Whether it takes place around the mat at the academy or on popular internet message boards devoted to all topics bjj, discussions on certain subjects invite some spirited debates. As with all subjects with no clear cut truth, the arguments on both sides of the question have their adherents, each side with valid points to support their arguments.
These topics surface time and time again in bjj academies around the world in every language.
1) Gi vs. no-gi training
Traditional bjj is taught in the kimono the way the Gracie family has done it for decades. MMA fighters and those who prefer training without the gi think this is old fashioned thinking.
Both sides of this argument have solid points:
Gi: The majority of the gold medals in top level grappling competitions are taken home by competitors who train primarily in the gi. They posit that training in the kimono makes you more technical than training without.
No-gi: Why waste so much training time working on grips that completely disappear once the kimono is removed? They say that it is only a matter of time until the no-gi specialists dominate the submission grappling competitions like ADCC.
2) Self defense training vs. sports bjj
Two schools of philosophy on the application of bjj:
Self defense: Most students begin their training in bjj for the purpose of personal self defense. To focus on techniques that ignore the threat of strikes is moving away from the purpose of jiu-jitsu as first and foremost a martial art for real fighting. Keep it real!
Sports bjj: Most people never have a street fight in their entire adult lives, so what is the point of years of training for something that might never happen? Bjj is about staying fit and having fun learning the art. A purple belt is more than capable of handing any potential street fracas.
3) Old school game vs. berimbolo, worm guard, 50/50 guard etc.
Has the modern evolution of sports bjj specialty techniques gone too far and become no longer effective for real fighting?
Old school: No less an authority than Master Carlos Gracie Jr, expressed his preference for a jiu-jitsu based on the fundamental positions that all practitioners can use effectively – regardless of age. The fundamental positions of mount, guard and back mount will never cease to be effective.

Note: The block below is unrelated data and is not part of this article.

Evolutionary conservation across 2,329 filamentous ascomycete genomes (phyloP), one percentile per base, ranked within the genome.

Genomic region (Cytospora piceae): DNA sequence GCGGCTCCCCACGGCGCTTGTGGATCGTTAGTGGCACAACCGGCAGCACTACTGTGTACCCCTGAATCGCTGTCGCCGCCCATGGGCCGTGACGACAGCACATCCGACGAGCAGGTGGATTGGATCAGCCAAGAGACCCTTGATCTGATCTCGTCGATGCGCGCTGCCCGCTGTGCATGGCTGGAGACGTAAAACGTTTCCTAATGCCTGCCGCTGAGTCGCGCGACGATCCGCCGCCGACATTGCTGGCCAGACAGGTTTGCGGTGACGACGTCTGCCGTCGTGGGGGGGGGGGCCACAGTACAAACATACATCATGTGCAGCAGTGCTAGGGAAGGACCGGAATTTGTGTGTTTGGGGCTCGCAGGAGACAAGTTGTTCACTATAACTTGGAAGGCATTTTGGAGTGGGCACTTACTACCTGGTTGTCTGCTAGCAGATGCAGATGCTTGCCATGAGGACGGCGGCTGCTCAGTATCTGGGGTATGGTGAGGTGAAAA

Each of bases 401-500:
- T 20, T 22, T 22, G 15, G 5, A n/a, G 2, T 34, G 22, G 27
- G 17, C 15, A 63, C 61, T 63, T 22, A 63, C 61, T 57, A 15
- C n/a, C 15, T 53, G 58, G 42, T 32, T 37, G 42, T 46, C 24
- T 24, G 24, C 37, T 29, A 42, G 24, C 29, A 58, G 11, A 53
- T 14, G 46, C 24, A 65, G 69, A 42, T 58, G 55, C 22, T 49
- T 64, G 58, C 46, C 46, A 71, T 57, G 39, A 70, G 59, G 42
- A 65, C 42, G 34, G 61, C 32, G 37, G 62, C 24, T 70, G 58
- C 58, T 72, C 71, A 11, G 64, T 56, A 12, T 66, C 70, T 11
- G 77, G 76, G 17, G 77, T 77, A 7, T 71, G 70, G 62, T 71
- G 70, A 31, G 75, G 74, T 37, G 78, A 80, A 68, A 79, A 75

New school: No art or sport can remain static and resist innovation. The evolution of the techniques and positions is continuous so that the art doesn’t deteriorate into losing its effectiveness. Bjj practitioners must strive to keep up with the latest advances being introduced by the sports elite or risk being left behind.
4) Bjj as business vs Traditional Martial Arts
Bjj as introduced outside of the original academies (in North America especially) has evolved to more of a fitness business model compared to the old model of the Japanese dojo.
Bjj as business: As the students are often paying top dollar for quality black belt instruction, many new students view the academy as more of a service they are paying for. The older concepts of sweeping the dojo / helping clean the mats as part of your duties is eroding and students expect to show up for class and have a professionally run experience.
Traditional Martial Arts: Some feel that something is lost with the diminishing of the dojo as a center where it was seen as more than a fitness gym by the students and instructors. Not only physical training, but philosophical and ethical teaching was part of the student’s instruction. Formalities such as bowing and calling the instructor Sensei are seen to be important matters of respect and continuance of these traditions.
5) Creonte / loyalty to one school vs. Train everywhere
This controversy is alive and well in the bjj subculture
Old school: “Creonte” was a negative term coined by Carlson Gracie Sr. (loosely translated to mean “traitor”) to describe students who left their home academy to train with another team. In an era before YouTube, a school’s signature techniques were considered closely guarded secrets and meant to be kept within the walls of the academy. You picked your team and you stayed loyal to that team over the years of your bjj career. The relationship between professor and student is seen as greater than simply a student purchasing classes at a fitness gym. Loyalty is highly prized as a value between the teacher and students.
Train everywhere: Some top instructors famously have said that their philosophy is “Train with everyone.” At this point in bjj history, we are experiencing an unprecedented explosion of knowledge and ability to share bjj techniques with each other all over the world. There are fewer true secret techniques anymore. There is a movement towards more open philosophy of sharing techniques but also visiting friends at other academies and training at other schools. The exchange of knowledge can only be seen as a positive for the development and spread of jiu-jitsu.
Where do you stand on these controversies in jiu-jitsu?
Credits: Mark Mullen
Gracie Barra Black belt based in Taipei, Taiwan